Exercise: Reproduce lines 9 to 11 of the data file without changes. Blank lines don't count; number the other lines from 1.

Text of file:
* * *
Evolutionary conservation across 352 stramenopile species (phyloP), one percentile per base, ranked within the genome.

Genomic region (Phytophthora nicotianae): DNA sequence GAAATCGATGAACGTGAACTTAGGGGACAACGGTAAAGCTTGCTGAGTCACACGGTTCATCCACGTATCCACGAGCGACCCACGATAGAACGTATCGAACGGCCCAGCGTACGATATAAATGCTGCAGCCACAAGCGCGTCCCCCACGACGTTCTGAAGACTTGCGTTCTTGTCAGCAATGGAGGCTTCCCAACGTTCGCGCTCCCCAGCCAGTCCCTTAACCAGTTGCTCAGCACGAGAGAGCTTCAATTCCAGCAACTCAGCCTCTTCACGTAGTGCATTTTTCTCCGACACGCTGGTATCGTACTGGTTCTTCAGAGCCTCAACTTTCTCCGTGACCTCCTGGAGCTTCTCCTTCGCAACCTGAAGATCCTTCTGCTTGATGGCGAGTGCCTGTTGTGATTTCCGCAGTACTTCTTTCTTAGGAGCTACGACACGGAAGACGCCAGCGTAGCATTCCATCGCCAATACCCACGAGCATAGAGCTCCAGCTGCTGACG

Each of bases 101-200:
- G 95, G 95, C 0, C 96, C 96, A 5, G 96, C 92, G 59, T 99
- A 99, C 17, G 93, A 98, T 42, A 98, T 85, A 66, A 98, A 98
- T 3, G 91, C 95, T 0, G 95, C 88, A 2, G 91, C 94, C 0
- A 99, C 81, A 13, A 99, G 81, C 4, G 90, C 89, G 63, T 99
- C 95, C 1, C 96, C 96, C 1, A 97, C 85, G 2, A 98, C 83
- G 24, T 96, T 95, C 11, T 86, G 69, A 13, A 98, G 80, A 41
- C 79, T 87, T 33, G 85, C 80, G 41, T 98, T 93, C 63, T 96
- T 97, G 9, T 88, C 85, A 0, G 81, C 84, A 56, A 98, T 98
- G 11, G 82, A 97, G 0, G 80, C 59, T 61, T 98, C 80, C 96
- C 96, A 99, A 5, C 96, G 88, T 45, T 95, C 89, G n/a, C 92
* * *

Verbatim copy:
- G 24, T 96, T 95, C 11, T 86, G 69, A 13, A 98, G 80, A 41
- C 79, T 87, T 33, G 85, C 80, G 41, T 98, T 93, C 63, T 96
- T 97, G 9, T 88, C 85, A 0, G 81, C 84, A 56, A 98, T 98